Among the most popular of her lines is her grandmother’s recipe for a rich fruit cake, with lemon meringue pie and chocolate and sandwich cakes also selling by the many dozen.
In addition, she bakes a range of biscuits – ginger is the flavour which tends to sell best, she says.
Unlike some keen bakers, Alison measures out all of the ingredients that she uses.
“I have forgotten to add the raising agent on occasion, with disastrous consequences,” she admits.
“Therefore, I always try to make sure all of the ingredients are checked off as a priority and I also concentrate hard, to get the exact weights.
“The price of ingredients has gone up significantly over the past few years, especially butter, and nuts and preserved fruits like currants and sultanas have also become much more expensive.
“Cakes which sink in the middle are usually the result of over-beating, when the butter and sugar are being combined, or when the cakes have been taken out of the oven too soon. People often say that it is difficult to judge when biscuits are ready, because they only crisp up once they have cooled. Timing comes with experience and I can tell when they are done by their colour.”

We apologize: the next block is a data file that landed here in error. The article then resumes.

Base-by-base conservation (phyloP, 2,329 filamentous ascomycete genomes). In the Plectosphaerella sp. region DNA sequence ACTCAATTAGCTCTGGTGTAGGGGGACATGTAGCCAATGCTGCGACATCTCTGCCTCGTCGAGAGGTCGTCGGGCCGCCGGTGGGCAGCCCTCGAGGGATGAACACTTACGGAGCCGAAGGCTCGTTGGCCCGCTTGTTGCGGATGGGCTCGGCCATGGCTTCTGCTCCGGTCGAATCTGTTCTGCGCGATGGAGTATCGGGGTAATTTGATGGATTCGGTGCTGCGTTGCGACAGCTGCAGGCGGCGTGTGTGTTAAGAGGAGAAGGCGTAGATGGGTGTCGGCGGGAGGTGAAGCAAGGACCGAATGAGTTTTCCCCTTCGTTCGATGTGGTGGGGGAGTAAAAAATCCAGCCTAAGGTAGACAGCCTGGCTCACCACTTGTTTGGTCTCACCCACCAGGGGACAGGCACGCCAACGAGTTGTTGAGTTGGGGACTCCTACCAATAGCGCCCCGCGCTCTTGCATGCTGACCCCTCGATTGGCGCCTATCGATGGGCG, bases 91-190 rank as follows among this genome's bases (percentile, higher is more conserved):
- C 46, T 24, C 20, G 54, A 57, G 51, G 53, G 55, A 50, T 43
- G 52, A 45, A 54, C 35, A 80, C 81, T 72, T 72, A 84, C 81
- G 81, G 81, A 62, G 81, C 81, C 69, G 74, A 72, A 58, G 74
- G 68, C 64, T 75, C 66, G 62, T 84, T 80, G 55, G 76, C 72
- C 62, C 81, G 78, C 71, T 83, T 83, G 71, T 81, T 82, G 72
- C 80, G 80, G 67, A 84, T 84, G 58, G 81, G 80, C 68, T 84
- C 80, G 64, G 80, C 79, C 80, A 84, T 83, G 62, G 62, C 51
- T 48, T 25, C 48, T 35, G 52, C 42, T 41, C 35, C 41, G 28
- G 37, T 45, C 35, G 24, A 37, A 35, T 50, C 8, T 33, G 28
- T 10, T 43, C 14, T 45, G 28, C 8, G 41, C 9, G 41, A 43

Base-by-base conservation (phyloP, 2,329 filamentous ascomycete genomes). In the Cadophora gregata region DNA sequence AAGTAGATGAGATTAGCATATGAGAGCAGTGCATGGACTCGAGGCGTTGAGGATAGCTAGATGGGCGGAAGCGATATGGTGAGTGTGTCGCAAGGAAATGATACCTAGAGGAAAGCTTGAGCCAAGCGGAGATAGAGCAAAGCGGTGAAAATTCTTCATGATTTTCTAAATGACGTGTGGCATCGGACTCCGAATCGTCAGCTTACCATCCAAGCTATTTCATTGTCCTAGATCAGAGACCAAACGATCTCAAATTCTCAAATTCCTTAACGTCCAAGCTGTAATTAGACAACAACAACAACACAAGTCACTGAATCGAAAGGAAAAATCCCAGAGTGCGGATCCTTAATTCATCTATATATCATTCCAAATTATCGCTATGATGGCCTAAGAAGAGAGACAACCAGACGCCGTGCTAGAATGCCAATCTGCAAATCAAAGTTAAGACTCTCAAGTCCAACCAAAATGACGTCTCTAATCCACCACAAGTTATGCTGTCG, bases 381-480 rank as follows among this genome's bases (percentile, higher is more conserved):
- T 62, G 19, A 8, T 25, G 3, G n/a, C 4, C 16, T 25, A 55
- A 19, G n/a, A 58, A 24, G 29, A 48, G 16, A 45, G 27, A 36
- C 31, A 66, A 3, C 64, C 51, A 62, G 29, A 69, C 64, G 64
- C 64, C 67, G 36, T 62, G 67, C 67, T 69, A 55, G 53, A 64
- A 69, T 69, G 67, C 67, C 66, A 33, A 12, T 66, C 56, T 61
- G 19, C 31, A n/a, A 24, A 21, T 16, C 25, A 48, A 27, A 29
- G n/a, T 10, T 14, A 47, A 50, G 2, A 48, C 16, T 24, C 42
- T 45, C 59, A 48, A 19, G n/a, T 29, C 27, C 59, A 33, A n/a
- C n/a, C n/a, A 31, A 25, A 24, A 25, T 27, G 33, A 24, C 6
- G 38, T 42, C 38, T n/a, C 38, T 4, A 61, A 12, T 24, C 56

Alison now lives at Grassholme Farm with her husband, Richard, who works part-time as a stockman at Darlington Farmers’ Auction Mart.
Daughter Rachael is still at home and helps out with the catering business when she is not working as a hairdresser.
Another daughter, Emma Ford, is an upholsterer and cabinet maker with Anthony Nixon Furniture, in Barnard Castle.
Meanwhile, their third daughter, Anne-Marie, is a milk recorder and lives with her partner, Richard, and their baby son, Thomas, on a farm near Carlisle.
“There has been renewed interest in baking and the Great British Bake Off has encouraged people to make their own cakes and biscuits,” says Alison.
“I think that home baking always tastes better than mass-produced products and in this part of the world, the traditional types of cake and biscuit are still in high demand.